COVID-19 Strips a Food Lover’s Sense of Taste
By Christopher Ahn
(LACC) — I lost my sense of taste five weeks after testing positive for Covid-19. A foodie’s worst nightmare became a reality.
I waited for a negative result, so I could enjoy outdoor dining with my friends. I listed everything I craved and used Yelp to figure out what I should eat. Korean barbecue was at the top of the list.
I missed the sweet marinade of traditional bulgogi that consisted of soy sauce, sugar, onion and garlic. I desired the rich texture of golden brown pork belly and the chewy bite of beef brisket.
I tested negative for Covid-19 after five weeks, and I gathered my friends to celebrate. Korean barbeque had to be the first outdoor dine-in meal. I was craving it for a month.
My friends and I went to Moodaepo in Koreatown. The average wait time was about two hours, but it seemed worth it. Everyone else waited to be seated. My friends and I were in the car planning what to order and how many pounds of beef we should consume.
My mouth salivated as we talked about beef brisket and pork belly. I couldn’t wait to indulge in oily and chewy meat. I wanted to wrap my meat in red lettuce, add a dash of sesame oil, add a raw garlic and a raw jalapeno.
I pictured myself eating to regain all the weight I lost during my Covid-19 quarantine. When my phone rang, our table was ready.
We ordered the most expensive set on the menu which included short ribs, and premium ribeye. We sat down and enjoyed the outdoor scenery. The sound of meat cooking and grills filled the canopy.
The rustic stove top was powered by a small propane tank, and the Christmas lights reminded me of eating barbecue in Korea.
The lights turned on when it got dark, and it seemed like Christmas came early in July. The festive light set the holiday mood — 2020 seemed normal at that point. People were enjoying a meal with their friends and family.
My expectations were higher than before. The ambiance was right and my stomach prepared for what was coming. My party consisted of three people, but we ordered like there were eight of us.
As soon as the meat hit the grill, I was ready. I could only hear the meat sizzle as my friends updated me about their lives. I grabbed the main course as soon as it was ready and wrapped it with red lettuce.
I added raw garlic and jalapenos and drizzled it with sesame oil. My mouth and stomach were ready. As soon as I took a bite, I could feel the fat, garlic and oil in my mouth, but I tasted nothing. My body was COVID-19 free, but my symptoms lingered. I took another bite, but the results were the same.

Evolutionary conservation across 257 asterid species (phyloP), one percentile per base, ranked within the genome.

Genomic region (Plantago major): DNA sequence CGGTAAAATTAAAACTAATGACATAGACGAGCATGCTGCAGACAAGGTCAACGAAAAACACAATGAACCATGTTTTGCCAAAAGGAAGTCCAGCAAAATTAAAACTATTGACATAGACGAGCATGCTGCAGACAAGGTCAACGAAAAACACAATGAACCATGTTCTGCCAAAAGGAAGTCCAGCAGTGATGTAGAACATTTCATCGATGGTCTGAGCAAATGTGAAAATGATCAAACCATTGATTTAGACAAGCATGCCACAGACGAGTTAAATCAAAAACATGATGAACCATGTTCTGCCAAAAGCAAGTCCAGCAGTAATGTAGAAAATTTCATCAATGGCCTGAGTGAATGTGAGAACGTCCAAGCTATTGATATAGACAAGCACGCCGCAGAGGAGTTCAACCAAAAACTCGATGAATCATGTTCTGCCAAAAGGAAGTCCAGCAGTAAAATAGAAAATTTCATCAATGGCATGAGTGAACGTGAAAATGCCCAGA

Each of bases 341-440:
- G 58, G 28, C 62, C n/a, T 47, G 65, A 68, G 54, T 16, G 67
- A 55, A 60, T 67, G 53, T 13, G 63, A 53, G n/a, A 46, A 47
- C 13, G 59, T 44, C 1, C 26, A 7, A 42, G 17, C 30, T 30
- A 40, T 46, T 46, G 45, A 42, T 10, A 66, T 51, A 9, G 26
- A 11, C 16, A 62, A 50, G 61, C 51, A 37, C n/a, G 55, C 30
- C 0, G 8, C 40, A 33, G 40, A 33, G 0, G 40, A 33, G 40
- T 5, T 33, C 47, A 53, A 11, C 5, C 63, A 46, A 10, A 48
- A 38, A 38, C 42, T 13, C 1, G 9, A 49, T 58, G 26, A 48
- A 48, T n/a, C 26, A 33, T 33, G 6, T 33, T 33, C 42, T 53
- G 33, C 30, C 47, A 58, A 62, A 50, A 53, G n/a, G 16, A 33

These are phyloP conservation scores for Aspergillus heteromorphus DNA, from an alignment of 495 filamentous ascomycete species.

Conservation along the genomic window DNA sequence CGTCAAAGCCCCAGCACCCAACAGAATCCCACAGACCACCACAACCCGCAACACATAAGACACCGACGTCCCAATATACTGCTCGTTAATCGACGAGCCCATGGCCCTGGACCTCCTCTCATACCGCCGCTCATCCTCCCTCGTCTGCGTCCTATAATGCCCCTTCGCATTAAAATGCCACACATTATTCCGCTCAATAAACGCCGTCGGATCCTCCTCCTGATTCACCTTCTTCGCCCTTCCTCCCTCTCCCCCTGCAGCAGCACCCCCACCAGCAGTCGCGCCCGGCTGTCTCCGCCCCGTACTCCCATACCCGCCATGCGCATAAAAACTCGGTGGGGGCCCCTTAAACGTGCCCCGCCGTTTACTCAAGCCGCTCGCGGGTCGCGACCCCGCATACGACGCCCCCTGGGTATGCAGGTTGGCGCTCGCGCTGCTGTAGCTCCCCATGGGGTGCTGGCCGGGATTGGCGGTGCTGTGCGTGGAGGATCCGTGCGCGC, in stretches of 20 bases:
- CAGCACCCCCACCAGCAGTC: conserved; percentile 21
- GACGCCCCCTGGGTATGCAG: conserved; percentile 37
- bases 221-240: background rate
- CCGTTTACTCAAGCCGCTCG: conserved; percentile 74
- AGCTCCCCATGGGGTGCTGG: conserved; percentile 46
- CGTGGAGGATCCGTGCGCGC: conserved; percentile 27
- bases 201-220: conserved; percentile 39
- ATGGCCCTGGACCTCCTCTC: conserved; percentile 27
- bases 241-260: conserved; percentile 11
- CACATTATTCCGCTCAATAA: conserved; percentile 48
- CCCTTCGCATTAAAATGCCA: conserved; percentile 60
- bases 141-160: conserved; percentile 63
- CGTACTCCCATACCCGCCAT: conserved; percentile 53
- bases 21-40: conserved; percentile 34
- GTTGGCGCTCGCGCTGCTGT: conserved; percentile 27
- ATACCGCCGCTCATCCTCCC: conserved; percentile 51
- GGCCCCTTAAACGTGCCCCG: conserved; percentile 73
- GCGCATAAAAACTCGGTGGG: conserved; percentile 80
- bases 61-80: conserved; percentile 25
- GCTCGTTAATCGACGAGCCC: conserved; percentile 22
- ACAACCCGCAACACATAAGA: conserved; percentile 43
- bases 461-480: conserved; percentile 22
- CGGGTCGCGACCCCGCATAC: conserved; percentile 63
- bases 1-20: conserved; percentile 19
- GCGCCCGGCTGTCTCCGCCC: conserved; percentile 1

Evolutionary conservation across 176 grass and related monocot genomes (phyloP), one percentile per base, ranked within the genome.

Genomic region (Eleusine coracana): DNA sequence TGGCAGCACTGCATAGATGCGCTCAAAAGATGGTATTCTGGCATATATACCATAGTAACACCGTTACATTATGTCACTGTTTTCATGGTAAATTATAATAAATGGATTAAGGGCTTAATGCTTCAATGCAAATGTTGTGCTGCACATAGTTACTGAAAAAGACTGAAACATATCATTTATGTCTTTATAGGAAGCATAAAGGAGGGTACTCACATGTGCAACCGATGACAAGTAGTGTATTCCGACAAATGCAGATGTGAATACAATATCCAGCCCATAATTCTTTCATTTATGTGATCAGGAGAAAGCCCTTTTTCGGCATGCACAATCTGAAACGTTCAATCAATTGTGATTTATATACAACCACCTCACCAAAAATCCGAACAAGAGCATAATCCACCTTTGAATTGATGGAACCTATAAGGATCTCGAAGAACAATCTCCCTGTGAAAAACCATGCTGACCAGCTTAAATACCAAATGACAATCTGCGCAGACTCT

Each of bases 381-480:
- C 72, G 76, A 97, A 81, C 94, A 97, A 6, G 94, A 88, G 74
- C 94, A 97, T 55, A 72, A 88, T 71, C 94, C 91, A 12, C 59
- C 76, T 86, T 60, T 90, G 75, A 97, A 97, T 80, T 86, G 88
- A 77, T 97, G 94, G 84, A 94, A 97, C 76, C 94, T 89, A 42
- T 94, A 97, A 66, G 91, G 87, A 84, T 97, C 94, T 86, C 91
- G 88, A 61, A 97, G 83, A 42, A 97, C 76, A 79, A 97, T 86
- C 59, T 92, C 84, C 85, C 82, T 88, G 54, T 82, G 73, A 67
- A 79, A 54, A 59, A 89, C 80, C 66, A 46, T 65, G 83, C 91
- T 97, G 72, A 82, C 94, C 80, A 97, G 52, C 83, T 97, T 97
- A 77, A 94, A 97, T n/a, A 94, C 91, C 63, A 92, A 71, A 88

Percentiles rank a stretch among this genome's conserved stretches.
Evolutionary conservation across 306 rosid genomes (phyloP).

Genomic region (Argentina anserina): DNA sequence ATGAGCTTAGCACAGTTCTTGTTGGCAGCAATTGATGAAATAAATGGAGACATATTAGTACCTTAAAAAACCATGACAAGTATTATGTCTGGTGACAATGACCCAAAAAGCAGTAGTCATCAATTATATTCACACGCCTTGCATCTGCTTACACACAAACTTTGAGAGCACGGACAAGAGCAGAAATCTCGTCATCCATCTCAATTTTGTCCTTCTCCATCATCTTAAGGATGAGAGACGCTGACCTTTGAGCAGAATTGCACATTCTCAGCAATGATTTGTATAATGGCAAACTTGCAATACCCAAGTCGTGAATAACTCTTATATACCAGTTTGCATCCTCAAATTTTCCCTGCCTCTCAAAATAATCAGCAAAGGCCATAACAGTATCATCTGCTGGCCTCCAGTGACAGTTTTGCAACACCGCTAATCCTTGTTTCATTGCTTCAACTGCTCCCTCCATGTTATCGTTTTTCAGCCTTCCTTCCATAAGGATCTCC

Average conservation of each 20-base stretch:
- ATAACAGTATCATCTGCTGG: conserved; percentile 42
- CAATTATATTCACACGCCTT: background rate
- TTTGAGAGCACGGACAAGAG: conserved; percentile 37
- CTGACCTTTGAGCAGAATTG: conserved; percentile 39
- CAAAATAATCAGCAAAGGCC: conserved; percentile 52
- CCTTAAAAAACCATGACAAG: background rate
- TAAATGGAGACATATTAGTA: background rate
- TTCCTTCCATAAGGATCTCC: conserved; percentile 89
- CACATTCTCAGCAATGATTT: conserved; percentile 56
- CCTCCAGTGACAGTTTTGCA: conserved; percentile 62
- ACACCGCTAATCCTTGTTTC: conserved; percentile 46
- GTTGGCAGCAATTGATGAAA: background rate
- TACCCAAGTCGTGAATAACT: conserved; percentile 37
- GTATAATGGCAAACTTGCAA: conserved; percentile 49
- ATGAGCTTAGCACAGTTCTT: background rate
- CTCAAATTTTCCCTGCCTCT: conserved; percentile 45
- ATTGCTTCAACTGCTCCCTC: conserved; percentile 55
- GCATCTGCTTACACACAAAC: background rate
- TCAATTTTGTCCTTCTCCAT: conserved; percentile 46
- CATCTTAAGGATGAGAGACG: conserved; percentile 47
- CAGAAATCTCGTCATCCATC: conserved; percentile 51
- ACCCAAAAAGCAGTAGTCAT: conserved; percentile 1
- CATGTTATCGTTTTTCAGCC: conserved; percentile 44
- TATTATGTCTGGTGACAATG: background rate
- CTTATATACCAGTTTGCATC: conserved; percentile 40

Covid-19 entered my body after a day of errands. I shopped for groceries. I washed my clothes at a laundromat, and I visited the gym to see if it was safe to join. What seemed like a regular day had more in store.Christopher Ahn
I suffered a major headache later that day. I lost my sense of taste and smell two days later. I knew I was positive for Covid-19, but where and how confused me. I back-tracked my whole day and convinced myself I was safe and prepared to go out. Until, I realized I took off my mask for a minute to scratch my nose in the car.
I self-quarantined for five weeks. My parents left food in front of my room. The food was not exciting because I had no appetite nor sense of taste. My stomach only craved food outside my house. I expected if I ate what I wanted, I could regain my taste. I counted the days until my sense of smell would come back.
My taste buds remain dissatisfied. No matter what I order or cook, I only sense texture. Now, I feel blind when I cook. I hesitate to add salt to my food because I fear the food will be salty. I used to be able to solve this issue with a simple taste test, but now I cannot. I have to rely on the food’s texture to determine if it is spoiled.
Two months after testing positive for COVID-19, my taste is slowing coming back. Exploring new food does not excite me anymore. I can barely taste the salt on my hamburger or the tomato in my spaghetti. Each time, the experience is disappointing.
I used to enjoy going out with friends and eating food. Food is a social activity. I cannot wait for my sense of taste to return. Covid-19 took away my simple privileges of tasting and smelling. Still, I am glad it stopped there.